For the forms of address for Anglican clergy, see Forms of Address in the United Kingdom.
Before the ordination of women as deacons, priests and bishops began within Anglicanism they could be ordained as 'deaconesses'. Although they were usually considered having a ministry distinct from deacons they often had similar ministerial responsibilities.
In Anglican churches all clergy are permitted to marry. In most national churches women may become deacons or priests, but while fifteen out of 38 national churches allow for women bishops, only three have ordained any. Celebration of the Eucharist is reserved for priests and bishops.
National Anglican churches are presided over by one or more primates or metropolitans (archbishops or presiding bishops). The senior archbishop of the Anglican Communion is the Archbishop of Canterbury, who acts as leader of the Church of England and 'first among equals' of the primates of all Anglican churches.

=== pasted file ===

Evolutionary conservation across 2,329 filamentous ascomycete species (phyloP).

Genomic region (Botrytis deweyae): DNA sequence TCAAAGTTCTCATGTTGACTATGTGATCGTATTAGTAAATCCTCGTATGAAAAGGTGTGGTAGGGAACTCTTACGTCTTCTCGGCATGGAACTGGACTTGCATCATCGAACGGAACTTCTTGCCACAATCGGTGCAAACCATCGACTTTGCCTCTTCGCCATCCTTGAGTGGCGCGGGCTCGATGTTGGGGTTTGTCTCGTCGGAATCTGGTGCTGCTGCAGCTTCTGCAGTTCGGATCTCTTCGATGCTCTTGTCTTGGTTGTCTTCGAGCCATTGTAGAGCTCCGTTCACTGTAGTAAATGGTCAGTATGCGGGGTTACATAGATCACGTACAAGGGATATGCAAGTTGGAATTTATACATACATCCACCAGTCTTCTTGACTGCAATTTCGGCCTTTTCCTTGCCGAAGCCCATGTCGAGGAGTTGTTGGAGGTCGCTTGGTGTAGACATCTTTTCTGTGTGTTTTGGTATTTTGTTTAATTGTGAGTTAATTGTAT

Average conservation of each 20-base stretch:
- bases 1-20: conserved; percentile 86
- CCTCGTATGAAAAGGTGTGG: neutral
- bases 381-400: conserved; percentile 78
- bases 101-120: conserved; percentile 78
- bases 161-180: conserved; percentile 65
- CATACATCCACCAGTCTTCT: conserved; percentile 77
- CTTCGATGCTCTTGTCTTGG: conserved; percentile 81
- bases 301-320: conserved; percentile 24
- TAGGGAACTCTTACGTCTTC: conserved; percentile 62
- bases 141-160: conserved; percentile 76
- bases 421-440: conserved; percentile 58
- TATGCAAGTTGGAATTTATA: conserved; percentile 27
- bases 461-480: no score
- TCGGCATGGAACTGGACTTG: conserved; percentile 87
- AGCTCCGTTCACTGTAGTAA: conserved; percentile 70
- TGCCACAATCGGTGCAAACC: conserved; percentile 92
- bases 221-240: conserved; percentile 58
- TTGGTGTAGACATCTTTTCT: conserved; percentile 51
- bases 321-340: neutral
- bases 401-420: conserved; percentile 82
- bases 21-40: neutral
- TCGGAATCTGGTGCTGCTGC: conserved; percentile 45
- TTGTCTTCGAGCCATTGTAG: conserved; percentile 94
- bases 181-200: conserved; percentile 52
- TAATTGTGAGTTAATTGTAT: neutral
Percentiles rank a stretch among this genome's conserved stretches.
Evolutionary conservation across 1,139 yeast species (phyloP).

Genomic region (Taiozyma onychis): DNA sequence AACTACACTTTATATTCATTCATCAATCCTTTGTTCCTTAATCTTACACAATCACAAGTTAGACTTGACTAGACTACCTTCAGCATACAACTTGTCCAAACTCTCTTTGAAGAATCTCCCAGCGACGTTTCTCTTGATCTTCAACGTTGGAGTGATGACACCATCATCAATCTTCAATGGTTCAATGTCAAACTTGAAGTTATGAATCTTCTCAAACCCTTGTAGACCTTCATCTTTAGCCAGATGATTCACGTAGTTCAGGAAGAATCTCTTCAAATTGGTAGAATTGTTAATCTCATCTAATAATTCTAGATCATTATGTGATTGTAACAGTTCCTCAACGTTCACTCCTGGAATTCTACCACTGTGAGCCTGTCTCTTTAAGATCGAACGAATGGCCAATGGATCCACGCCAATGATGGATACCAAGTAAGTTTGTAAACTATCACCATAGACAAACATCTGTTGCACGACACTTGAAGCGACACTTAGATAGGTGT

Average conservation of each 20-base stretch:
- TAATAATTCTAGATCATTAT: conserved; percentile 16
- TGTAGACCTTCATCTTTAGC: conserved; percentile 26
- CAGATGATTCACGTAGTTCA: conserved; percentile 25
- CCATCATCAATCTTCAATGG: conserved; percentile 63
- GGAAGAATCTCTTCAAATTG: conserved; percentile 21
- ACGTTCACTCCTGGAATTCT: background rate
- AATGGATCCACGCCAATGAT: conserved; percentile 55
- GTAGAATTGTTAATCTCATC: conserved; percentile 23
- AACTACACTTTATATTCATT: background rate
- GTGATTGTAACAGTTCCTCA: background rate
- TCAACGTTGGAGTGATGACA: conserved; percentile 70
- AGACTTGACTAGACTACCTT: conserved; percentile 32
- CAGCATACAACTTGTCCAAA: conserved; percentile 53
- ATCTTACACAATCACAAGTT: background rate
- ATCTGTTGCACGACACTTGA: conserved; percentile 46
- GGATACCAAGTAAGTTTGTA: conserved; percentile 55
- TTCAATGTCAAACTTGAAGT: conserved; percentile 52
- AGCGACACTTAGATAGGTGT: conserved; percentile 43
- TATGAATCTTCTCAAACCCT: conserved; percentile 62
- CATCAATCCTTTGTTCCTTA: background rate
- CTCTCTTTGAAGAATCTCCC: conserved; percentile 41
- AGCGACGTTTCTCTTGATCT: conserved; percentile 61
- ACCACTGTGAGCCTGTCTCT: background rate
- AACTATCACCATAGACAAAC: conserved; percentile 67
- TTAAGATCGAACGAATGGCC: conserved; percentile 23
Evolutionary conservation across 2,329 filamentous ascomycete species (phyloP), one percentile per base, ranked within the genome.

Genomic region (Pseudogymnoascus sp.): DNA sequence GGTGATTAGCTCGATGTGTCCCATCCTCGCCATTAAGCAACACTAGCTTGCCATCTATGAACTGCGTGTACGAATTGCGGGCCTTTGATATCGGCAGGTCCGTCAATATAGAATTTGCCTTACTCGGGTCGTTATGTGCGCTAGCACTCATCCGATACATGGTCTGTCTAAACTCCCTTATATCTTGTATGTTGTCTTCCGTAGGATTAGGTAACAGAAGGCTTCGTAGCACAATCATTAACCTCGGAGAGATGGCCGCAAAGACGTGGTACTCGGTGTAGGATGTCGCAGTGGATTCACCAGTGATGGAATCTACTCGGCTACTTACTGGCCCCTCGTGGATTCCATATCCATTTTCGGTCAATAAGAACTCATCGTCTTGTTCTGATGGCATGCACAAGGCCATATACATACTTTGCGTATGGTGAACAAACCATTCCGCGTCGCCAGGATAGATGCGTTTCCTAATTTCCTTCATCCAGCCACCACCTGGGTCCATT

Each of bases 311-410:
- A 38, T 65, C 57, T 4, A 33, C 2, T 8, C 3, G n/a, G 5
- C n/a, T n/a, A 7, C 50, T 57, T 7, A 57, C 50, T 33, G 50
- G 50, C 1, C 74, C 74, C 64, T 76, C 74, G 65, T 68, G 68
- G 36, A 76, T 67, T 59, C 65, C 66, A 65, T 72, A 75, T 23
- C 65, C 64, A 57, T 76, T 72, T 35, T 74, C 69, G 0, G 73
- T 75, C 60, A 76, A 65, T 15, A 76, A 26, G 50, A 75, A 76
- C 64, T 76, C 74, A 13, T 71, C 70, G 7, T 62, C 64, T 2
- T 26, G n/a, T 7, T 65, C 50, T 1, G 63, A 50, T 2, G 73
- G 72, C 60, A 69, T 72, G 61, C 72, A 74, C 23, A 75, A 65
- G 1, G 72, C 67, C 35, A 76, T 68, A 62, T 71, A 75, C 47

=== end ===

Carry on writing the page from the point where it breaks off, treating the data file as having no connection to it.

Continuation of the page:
Being a deacon, priest or bishop is considered a function of the person and not a job. When priests retire they are still priests even if they no longer have any active ministry.
Protestant clergyClergy in Protestantism fill a wide variety of roles and functions. In many denominations, such as Methodism, Presbyterianism, and Lutheranism, the roles of clergy are similar to Roman Catholic or Anglican clergy, in that they hold an ordained pastoral or priestly office, administer the sacraments, proclaim the word, lead a local church or parish, and so forth. The Baptist tradition only recognizes two ordained positions in the church as being the Elders (Pastors) and Deacons as outlined in the third chapter of I Timothy in the Bible.
The process of being designated as a member of the Protestant clergy, as well as that of being assigned to a particular office, varies with the denomination or faith group. Some Protestant denominations, such as Methodism, Presbyterianism, and Lutheranism, are hierarchical in nature; and ordination and assignment to individual pastorates or other ministries are made by the parent denominations. In other traditions, such as the Baptist and other Congregational groups, local churches are free to hire (and often ordain) their own clergy, although the parent denominations typically maintain lists of suitable candidates seeking appointment to local church ministries and encourage local churches to consider these individuals when filling available positions.